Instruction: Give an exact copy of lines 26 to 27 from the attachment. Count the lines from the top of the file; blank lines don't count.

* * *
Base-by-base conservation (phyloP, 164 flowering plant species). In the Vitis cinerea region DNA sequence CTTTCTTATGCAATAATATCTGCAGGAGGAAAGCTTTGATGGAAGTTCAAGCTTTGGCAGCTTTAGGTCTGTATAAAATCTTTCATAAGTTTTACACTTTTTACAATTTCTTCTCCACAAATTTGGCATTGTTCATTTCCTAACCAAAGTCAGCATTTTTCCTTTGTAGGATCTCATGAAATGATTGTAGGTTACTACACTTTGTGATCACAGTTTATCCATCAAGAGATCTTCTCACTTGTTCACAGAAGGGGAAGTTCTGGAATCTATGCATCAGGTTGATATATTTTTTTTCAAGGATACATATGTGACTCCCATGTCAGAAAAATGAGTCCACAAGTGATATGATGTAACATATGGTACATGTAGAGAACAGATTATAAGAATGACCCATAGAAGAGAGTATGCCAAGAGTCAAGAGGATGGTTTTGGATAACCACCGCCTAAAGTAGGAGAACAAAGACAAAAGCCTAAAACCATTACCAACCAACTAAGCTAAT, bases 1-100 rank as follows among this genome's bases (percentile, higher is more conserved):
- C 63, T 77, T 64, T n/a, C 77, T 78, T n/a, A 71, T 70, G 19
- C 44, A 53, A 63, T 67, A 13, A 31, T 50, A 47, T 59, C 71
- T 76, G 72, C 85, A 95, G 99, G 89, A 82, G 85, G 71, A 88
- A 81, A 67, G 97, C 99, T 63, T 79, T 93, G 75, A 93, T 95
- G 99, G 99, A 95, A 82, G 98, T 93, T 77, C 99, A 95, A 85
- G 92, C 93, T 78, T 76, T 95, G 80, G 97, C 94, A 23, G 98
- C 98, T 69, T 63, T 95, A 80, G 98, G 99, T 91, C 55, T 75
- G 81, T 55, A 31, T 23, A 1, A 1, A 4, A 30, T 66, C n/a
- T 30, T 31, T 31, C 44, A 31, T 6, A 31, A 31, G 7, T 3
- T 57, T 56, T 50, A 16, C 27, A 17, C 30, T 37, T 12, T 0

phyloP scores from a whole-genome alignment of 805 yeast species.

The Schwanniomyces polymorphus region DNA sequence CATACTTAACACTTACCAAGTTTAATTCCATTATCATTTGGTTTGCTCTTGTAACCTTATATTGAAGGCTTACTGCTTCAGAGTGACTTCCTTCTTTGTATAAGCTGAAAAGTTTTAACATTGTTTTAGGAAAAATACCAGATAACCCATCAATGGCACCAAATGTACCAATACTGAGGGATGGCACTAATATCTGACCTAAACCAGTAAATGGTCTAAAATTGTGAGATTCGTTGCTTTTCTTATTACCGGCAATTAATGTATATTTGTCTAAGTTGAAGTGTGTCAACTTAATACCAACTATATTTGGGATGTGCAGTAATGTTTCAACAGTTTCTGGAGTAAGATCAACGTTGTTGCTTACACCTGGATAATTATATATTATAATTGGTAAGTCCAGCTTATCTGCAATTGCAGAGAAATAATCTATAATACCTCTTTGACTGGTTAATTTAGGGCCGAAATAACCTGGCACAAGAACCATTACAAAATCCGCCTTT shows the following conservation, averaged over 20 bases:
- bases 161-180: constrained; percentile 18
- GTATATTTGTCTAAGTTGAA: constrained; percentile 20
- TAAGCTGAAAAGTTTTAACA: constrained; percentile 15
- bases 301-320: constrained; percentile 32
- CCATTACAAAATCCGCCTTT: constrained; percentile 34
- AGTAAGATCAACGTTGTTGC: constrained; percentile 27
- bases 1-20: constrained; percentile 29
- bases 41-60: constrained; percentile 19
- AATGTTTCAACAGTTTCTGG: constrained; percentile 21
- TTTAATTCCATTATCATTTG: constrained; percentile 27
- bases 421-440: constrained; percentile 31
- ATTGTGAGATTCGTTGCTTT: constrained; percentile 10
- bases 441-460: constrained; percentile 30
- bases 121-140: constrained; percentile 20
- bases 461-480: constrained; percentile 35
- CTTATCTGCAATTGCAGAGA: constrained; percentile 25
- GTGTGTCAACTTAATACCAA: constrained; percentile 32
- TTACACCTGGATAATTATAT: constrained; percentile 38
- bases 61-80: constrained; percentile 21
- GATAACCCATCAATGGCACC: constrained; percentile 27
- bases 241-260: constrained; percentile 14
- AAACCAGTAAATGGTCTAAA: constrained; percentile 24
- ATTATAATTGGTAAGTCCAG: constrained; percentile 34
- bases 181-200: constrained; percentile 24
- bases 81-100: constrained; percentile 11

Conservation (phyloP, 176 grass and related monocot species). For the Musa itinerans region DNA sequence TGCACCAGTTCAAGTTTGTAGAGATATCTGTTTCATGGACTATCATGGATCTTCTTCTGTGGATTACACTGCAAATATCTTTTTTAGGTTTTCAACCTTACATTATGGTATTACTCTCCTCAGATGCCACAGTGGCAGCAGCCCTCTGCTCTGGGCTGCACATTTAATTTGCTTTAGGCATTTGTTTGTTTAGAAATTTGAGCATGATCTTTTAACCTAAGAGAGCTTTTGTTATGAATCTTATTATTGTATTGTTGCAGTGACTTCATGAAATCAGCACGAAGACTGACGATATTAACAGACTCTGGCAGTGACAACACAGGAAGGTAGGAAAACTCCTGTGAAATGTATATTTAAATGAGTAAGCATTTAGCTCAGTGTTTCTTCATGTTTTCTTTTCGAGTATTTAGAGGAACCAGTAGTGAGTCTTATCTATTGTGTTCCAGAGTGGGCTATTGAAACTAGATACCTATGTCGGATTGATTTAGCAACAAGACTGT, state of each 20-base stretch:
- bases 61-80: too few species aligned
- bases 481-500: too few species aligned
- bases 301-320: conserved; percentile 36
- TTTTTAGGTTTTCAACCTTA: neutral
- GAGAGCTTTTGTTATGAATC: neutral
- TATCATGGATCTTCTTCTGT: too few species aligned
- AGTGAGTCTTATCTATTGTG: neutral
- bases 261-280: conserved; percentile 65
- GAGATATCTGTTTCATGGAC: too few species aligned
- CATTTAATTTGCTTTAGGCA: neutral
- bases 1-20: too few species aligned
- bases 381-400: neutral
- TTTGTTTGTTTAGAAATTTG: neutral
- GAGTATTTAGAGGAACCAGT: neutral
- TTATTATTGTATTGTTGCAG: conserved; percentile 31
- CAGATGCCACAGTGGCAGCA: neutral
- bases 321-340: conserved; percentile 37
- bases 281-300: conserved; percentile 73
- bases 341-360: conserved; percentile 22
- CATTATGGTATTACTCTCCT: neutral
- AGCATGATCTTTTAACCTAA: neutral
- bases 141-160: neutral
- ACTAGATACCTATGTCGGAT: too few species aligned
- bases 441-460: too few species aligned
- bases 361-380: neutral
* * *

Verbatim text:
- bases 441-460: constrained; percentile 30
- bases 121-140: constrained; percentile 20